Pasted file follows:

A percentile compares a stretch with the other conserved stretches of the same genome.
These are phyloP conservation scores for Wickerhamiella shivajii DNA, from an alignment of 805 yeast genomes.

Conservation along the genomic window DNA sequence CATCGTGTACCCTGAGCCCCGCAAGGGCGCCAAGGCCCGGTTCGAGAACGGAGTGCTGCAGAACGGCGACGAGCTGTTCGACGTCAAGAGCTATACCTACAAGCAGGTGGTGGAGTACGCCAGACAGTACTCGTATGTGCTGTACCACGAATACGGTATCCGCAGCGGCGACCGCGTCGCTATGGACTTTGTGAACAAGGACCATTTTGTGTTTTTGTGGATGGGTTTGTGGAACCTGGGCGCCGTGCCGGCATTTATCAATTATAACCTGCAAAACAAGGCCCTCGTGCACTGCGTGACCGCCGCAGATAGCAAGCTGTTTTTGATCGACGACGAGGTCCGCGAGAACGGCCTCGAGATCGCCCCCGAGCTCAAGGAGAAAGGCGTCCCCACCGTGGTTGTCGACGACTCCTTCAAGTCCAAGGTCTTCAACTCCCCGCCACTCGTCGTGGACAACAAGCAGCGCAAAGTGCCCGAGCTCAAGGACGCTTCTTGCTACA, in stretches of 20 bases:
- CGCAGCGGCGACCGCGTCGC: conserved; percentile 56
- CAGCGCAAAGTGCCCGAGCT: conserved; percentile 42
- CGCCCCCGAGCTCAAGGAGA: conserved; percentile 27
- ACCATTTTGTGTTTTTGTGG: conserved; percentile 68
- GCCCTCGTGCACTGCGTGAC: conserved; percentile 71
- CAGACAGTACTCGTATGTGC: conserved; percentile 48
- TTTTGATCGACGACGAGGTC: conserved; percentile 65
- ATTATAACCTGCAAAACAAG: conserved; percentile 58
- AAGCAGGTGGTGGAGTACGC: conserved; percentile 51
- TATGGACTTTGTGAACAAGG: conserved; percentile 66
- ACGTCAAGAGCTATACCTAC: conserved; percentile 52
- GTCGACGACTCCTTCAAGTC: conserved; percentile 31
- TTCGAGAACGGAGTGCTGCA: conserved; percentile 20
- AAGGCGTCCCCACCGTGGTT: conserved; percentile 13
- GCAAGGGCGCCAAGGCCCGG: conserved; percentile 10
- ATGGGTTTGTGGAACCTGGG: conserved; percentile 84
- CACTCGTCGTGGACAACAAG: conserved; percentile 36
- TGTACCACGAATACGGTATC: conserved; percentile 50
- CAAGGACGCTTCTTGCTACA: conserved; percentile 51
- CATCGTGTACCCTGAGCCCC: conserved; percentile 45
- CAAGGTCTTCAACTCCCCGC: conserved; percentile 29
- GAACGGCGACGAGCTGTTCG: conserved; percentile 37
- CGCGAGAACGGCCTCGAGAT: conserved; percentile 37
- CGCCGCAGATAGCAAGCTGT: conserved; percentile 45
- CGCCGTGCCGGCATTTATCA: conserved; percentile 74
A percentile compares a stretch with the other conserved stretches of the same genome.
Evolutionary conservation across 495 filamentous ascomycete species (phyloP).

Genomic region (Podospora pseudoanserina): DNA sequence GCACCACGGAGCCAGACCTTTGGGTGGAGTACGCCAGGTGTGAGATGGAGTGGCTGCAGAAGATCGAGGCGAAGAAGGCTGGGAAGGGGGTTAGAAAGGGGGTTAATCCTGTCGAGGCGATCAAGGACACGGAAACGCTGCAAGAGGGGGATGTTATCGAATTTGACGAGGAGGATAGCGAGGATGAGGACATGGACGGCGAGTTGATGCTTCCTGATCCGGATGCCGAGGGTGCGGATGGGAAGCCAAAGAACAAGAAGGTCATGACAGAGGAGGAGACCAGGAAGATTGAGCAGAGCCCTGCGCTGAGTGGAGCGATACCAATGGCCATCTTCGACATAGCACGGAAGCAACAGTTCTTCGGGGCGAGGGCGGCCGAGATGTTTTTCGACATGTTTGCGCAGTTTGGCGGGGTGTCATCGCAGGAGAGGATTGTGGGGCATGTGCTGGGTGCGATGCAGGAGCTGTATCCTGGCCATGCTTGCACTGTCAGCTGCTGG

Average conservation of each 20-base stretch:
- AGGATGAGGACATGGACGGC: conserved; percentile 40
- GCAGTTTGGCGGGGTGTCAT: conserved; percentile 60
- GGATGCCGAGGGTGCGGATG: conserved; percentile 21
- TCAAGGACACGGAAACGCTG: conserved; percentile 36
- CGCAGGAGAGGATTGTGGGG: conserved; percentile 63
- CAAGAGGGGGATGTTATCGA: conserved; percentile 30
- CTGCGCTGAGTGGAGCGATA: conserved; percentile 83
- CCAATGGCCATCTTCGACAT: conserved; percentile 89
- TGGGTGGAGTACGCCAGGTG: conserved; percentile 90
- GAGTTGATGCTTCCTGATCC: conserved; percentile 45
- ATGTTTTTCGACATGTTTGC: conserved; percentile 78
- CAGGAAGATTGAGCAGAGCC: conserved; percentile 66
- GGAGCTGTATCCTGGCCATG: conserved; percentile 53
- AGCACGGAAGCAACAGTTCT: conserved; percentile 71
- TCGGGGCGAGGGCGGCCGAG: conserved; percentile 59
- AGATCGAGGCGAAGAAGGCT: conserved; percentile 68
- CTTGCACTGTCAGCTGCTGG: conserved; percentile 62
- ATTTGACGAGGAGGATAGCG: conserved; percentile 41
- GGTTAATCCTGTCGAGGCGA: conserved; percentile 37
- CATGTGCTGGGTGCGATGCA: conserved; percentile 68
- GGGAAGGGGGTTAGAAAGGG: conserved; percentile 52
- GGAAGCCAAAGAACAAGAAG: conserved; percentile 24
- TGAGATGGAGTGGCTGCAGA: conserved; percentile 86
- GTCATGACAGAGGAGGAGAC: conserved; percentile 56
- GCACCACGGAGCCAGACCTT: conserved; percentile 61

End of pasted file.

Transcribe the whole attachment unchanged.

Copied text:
A percentile compares a stretch with the other conserved stretches of the same genome.
These are phyloP conservation scores for Wickerhamiella shivajii DNA, from an alignment of 805 yeast genomes.

Conservation along the genomic window DNA sequence CATCGTGTACCCTGAGCCCCGCAAGGGCGCCAAGGCCCGGTTCGAGAACGGAGTGCTGCAGAACGGCGACGAGCTGTTCGACGTCAAGAGCTATACCTACAAGCAGGTGGTGGAGTACGCCAGACAGTACTCGTATGTGCTGTACCACGAATACGGTATCCGCAGCGGCGACCGCGTCGCTATGGACTTTGTGAACAAGGACCATTTTGTGTTTTTGTGGATGGGTTTGTGGAACCTGGGCGCCGTGCCGGCATTTATCAATTATAACCTGCAAAACAAGGCCCTCGTGCACTGCGTGACCGCCGCAGATAGCAAGCTGTTTTTGATCGACGACGAGGTCCGCGAGAACGGCCTCGAGATCGCCCCCGAGCTCAAGGAGAAAGGCGTCCCCACCGTGGTTGTCGACGACTCCTTCAAGTCCAAGGTCTTCAACTCCCCGCCACTCGTCGTGGACAACAAGCAGCGCAAAGTGCCCGAGCTCAAGGACGCTTCTTGCTACA, in stretches of 20 bases:
- CGCAGCGGCGACCGCGTCGC: conserved; percentile 56
- CAGCGCAAAGTGCCCGAGCT: conserved; percentile 42
- CGCCCCCGAGCTCAAGGAGA: conserved; percentile 27
- ACCATTTTGTGTTTTTGTGG: conserved; percentile 68
- GCCCTCGTGCACTGCGTGAC: conserved; percentile 71
- CAGACAGTACTCGTATGTGC: conserved; percentile 48
- TTTTGATCGACGACGAGGTC: conserved; percentile 65
- ATTATAACCTGCAAAACAAG: conserved; percentile 58
- AAGCAGGTGGTGGAGTACGC: conserved; percentile 51
- TATGGACTTTGTGAACAAGG: conserved; percentile 66
- ACGTCAAGAGCTATACCTAC: conserved; percentile 52
- GTCGACGACTCCTTCAAGTC: conserved; percentile 31
- TTCGAGAACGGAGTGCTGCA: conserved; percentile 20
- AAGGCGTCCCCACCGTGGTT: conserved; percentile 13
- GCAAGGGCGCCAAGGCCCGG: conserved; percentile 10
- ATGGGTTTGTGGAACCTGGG: conserved; percentile 84
- CACTCGTCGTGGACAACAAG: conserved; percentile 36
- TGTACCACGAATACGGTATC: conserved; percentile 50
- CAAGGACGCTTCTTGCTACA: conserved; percentile 51
- CATCGTGTACCCTGAGCCCC: conserved; percentile 45
- CAAGGTCTTCAACTCCCCGC: conserved; percentile 29
- GAACGGCGACGAGCTGTTCG: conserved; percentile 37
- CGCGAGAACGGCCTCGAGAT: conserved; percentile 37
- CGCCGCAGATAGCAAGCTGT: conserved; percentile 45
- CGCCGTGCCGGCATTTATCA: conserved; percentile 74
A percentile compares a stretch with the other conserved stretches of the same genome.
Evolutionary conservation across 495 filamentous ascomycete species (phyloP).

Genomic region (Podospora pseudoanserina): DNA sequence GCACCACGGAGCCAGACCTTTGGGTGGAGTACGCCAGGTGTGAGATGGAGTGGCTGCAGAAGATCGAGGCGAAGAAGGCTGGGAAGGGGGTTAGAAAGGGGGTTAATCCTGTCGAGGCGATCAAGGACACGGAAACGCTGCAAGAGGGGGATGTTATCGAATTTGACGAGGAGGATAGCGAGGATGAGGACATGGACGGCGAGTTGATGCTTCCTGATCCGGATGCCGAGGGTGCGGATGGGAAGCCAAAGAACAAGAAGGTCATGACAGAGGAGGAGACCAGGAAGATTGAGCAGAGCCCTGCGCTGAGTGGAGCGATACCAATGGCCATCTTCGACATAGCACGGAAGCAACAGTTCTTCGGGGCGAGGGCGGCCGAGATGTTTTTCGACATGTTTGCGCAGTTTGGCGGGGTGTCATCGCAGGAGAGGATTGTGGGGCATGTGCTGGGTGCGATGCAGGAGCTGTATCCTGGCCATGCTTGCACTGTCAGCTGCTGG

Average conservation of each 20-base stretch:
- AGGATGAGGACATGGACGGC: conserved; percentile 40
- GCAGTTTGGCGGGGTGTCAT: conserved; percentile 60
- GGATGCCGAGGGTGCGGATG: conserved; percentile 21
- TCAAGGACACGGAAACGCTG: conserved; percentile 36
- CGCAGGAGAGGATTGTGGGG: conserved; percentile 63
- CAAGAGGGGGATGTTATCGA: conserved; percentile 30
- CTGCGCTGAGTGGAGCGATA: conserved; percentile 83
- CCAATGGCCATCTTCGACAT: conserved; percentile 89
- TGGGTGGAGTACGCCAGGTG: conserved; percentile 90
- GAGTTGATGCTTCCTGATCC: conserved; percentile 45
- ATGTTTTTCGACATGTTTGC: conserved; percentile 78
- CAGGAAGATTGAGCAGAGCC: conserved; percentile 66
- GGAGCTGTATCCTGGCCATG: conserved; percentile 53
- AGCACGGAAGCAACAGTTCT: conserved; percentile 71
- TCGGGGCGAGGGCGGCCGAG: conserved; percentile 59
- AGATCGAGGCGAAGAAGGCT: conserved; percentile 68
- CTTGCACTGTCAGCTGCTGG: conserved; percentile 62
- ATTTGACGAGGAGGATAGCG: conserved; percentile 41
- GGTTAATCCTGTCGAGGCGA: conserved; percentile 37
- CATGTGCTGGGTGCGATGCA: conserved; percentile 68
- GGGAAGGGGGTTAGAAAGGG: conserved; percentile 52
- GGAAGCCAAAGAACAAGAAG: conserved; percentile 24
- TGAGATGGAGTGGCTGCAGA: conserved; percentile 86
- GTCATGACAGAGGAGGAGAC: conserved; percentile 56
- GCACCACGGAGCCAGACCTT: conserved; percentile 61